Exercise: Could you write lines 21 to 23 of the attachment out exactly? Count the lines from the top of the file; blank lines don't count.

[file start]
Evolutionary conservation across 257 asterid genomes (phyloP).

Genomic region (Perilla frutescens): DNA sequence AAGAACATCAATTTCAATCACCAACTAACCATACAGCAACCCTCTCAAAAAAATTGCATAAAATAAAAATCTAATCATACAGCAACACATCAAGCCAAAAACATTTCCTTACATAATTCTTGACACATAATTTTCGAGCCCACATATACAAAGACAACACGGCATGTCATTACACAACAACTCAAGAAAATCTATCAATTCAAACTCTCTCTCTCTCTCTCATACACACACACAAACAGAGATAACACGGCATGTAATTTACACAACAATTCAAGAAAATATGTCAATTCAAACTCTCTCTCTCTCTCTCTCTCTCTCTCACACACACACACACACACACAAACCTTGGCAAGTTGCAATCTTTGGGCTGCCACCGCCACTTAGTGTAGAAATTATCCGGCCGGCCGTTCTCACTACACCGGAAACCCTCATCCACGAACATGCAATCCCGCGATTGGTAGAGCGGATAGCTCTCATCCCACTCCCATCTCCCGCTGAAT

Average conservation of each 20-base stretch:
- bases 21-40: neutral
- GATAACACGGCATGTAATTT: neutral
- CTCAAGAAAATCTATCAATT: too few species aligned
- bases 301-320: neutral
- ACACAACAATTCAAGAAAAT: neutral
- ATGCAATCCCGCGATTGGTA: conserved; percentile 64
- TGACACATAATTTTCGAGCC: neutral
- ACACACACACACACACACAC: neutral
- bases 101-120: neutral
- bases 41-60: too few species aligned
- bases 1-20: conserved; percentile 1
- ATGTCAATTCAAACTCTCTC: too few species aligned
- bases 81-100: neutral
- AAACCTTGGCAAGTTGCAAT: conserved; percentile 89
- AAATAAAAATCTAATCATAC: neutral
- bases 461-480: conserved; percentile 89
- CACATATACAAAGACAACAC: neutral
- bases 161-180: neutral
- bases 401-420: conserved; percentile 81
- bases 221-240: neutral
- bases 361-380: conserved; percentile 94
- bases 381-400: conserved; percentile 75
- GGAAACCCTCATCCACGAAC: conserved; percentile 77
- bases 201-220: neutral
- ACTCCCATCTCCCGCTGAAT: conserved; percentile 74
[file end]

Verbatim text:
- bases 161-180: neutral
- bases 401-420: conserved; percentile 81
- bases 221-240: neutral